Brookline's is getting an automated license plate reader (ALPR), and a civilian committee will be watching the watchmen.
The Board of Selectment voted last night, 4 to 1 in favor of the ALPR technology and of the policy Police Chief Daniel O'Leary has been crafting . In a separate, unanimous vote, the Board also set of overseeing the use of these readers.
An ALPR system uses three cameras mounted on a police cruiser, which read license plates on passing vehicles and uses optical character recognition to compare that license plate with a "hot list" of vehicles for which police may be looking.
The technology has a number of uses ranging from amber alerts and crime to enforcing restraining orders and serving parking tickets.
Selectmen Chairperson Betsy DeWitt said that when consulting experts, she had learned that the machines have a certain failure rate--they may mis-read the license plate and give a false positive. When this happens, the officer is alerted and confirms the "hit" with dispatch, and if the license plate does not match up, the officer does not act on it.
“Probably a lot of [ALPR work] is boring and wrong," DeWitt added.
Initial concerns about the technology were about the system retaining time and location data for vehicles which are not on the "hot list." Opponents of the system have called it an invasion of privacy despite its public safety possibilities.
Said Selectman Ken Golstein, "I wish we lived in a place where the risk-benefit analysis was against the [CIMS] cameras, and I wish we lived in a place where risk-benefit analysis was against this system."
Goldstein said that the balance between civil liberties and public safety was a tough one in this situation, as with the cameras. He noted that the cameras had proven their worth in several "notable and noteworthy instances."
"This is a further measure in safety that we should keep a close eye on, but I am prepared to support it," he added.
Selectman Jesse Mermell voted against the readers because of . She had in the discussion last year, but thanked Chief O'Leary for his work on the policy.
“I'm pleased by the changes," Mermell said, "I still don’t feel scanners are the right fit for Brookline.”
She went on to say that she was less opposed to temporary, mobile cameras, because they are targeted surveillance, whereas the ALPR represents a "slippery slope."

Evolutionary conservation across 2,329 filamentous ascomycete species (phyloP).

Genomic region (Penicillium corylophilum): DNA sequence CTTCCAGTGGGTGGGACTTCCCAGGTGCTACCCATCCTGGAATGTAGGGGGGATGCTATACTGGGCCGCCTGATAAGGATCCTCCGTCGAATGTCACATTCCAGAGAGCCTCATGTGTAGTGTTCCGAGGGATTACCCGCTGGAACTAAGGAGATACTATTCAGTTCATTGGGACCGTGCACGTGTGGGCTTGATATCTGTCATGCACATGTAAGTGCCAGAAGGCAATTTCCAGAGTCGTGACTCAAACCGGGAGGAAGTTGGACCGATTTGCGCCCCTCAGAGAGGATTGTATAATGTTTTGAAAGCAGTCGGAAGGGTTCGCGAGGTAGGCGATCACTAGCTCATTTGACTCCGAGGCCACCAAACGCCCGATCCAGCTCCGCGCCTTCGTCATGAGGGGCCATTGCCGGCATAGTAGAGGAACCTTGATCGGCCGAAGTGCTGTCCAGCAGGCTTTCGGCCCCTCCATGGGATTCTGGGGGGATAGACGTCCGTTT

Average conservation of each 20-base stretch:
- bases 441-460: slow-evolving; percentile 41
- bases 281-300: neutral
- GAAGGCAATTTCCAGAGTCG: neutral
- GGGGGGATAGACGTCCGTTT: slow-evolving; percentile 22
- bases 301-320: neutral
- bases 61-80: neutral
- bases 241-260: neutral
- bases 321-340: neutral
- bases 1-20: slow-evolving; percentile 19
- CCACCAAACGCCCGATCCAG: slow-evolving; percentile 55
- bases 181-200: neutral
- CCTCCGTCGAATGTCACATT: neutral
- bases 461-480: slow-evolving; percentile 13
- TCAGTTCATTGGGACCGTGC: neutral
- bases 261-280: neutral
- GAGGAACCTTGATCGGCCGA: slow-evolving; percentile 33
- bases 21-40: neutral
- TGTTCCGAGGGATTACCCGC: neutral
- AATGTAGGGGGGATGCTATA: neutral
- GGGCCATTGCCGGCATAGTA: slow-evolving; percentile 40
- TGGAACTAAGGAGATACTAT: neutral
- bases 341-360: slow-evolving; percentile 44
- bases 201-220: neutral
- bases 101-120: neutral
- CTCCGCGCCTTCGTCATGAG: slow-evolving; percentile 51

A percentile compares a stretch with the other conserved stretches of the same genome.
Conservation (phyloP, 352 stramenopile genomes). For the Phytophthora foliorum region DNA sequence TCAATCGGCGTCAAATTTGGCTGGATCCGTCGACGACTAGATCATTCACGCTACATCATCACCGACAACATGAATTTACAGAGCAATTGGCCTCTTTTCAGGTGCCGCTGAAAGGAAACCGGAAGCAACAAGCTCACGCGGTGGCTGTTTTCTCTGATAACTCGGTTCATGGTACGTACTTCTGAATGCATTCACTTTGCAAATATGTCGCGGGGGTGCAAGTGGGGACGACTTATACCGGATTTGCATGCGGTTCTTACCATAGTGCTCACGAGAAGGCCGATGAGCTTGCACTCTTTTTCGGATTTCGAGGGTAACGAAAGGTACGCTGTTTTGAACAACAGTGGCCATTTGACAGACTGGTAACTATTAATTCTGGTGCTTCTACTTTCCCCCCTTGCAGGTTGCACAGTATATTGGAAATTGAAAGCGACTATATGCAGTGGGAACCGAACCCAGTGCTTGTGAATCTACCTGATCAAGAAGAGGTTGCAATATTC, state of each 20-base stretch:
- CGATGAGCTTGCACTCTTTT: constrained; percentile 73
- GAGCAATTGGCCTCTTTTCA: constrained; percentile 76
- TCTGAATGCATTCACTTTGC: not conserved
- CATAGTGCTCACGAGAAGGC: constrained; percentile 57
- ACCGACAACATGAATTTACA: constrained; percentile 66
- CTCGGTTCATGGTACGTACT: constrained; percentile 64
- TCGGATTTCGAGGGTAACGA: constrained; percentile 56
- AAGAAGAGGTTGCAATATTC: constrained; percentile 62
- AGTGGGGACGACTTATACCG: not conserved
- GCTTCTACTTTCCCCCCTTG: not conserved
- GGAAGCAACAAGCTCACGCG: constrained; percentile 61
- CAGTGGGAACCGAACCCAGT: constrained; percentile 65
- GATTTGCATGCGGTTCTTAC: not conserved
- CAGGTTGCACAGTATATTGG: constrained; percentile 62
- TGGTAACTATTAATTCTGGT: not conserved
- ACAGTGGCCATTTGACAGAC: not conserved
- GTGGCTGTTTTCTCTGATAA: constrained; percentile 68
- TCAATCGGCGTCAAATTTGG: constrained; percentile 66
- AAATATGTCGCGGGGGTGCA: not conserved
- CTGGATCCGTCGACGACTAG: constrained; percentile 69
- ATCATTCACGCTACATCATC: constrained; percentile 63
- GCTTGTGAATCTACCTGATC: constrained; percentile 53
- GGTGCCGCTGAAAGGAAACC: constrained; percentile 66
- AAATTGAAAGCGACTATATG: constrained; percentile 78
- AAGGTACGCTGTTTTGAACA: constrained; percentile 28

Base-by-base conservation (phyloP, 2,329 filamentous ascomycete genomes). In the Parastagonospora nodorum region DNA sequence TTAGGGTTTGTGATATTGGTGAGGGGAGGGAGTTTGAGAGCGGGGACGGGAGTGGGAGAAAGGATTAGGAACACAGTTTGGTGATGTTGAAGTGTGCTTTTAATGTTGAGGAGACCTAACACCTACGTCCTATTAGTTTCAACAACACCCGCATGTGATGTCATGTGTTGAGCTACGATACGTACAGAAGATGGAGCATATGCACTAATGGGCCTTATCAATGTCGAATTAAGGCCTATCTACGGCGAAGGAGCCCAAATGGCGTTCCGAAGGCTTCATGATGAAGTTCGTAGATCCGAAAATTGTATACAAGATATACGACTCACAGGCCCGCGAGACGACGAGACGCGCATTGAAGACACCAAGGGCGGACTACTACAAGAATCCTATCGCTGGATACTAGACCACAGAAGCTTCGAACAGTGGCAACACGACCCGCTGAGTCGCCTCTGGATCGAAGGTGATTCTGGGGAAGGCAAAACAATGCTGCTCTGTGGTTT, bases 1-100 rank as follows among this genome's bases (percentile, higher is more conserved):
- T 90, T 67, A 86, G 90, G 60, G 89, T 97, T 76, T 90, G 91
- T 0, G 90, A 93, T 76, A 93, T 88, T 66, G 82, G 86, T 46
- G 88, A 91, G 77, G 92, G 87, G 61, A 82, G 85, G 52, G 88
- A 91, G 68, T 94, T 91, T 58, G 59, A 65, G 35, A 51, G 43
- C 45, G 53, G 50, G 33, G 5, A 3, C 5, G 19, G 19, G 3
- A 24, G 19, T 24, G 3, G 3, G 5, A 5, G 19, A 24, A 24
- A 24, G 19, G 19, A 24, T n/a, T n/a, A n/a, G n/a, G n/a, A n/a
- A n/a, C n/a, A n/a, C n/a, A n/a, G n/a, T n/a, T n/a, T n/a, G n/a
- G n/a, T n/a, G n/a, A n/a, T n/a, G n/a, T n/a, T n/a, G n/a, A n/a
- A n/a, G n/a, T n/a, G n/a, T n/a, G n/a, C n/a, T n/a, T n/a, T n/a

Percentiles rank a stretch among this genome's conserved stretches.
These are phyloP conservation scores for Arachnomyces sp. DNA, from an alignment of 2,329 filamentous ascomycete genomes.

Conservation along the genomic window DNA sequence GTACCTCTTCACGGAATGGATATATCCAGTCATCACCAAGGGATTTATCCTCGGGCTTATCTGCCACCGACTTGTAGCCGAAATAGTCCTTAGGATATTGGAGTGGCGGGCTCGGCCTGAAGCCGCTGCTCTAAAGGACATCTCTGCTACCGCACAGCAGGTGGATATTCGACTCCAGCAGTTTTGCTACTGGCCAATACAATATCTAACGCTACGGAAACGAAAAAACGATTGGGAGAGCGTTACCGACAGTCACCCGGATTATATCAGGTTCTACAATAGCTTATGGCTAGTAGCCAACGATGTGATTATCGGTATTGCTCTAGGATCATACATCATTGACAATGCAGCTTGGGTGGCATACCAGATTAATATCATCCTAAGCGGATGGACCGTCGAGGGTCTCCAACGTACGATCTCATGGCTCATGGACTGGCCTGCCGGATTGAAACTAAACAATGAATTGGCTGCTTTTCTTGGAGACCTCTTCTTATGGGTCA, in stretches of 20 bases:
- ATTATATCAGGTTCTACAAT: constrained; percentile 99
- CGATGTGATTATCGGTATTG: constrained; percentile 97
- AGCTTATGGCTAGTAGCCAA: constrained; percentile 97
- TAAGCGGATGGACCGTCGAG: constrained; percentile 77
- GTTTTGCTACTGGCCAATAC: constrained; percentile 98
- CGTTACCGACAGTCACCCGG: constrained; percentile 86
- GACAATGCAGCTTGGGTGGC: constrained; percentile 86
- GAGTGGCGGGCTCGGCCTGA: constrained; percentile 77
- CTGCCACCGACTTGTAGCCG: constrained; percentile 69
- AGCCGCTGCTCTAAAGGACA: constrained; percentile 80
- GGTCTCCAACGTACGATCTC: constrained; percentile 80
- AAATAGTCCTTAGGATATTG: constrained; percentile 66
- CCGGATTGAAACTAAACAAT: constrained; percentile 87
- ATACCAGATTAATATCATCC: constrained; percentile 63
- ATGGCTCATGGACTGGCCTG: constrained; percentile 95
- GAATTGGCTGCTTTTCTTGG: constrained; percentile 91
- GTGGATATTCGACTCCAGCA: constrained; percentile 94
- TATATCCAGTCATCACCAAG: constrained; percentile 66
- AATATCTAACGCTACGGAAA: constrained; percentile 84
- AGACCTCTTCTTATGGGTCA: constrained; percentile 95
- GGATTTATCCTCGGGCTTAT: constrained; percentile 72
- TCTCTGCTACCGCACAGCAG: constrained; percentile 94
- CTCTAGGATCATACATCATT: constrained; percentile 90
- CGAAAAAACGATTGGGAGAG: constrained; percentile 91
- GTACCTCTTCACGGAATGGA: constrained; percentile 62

"I believe it’s a situation where civilian oversight is important," Chairperson DeWitt said.
Chief O'Leary took recommendations from into consideration when adjusting the ALPR policy, including clearer language about non-encounter alerts, permissable uses and auditing reports.
"Non-encounter" alerts are situations when the Brookline Police or another agency may have asked to be informed when a certain car is seen, but that the officer take no action at the time.
The policy also includes strict punishments, including termination, for an officer who uses the ALPR technology for a non-departmental purpose. The Selectmen had expressed concerns about an officer potentially using ALPR information to stalk or harass someone.
The Camera Oversight Committee receives reports every six months about how and why the cameras were used in that time period. Selectman Dick Benka added that each time the cameras are used, the Selectmen recieve notification by e-mail and an explanation.
Brookline initially was offered a grand of over $20,000 from the State to have one of these devices installed. Before accepting the grant, however, . Among the . In the end, .
[Clarification: Selectman Jesse Mermell was not referring to the CIMS cameras, but to mobile, temporary cameras. She remains opposed to the CIMS system at intersections around town. The piece has been updated to clarify this point. 1:15 p.m.]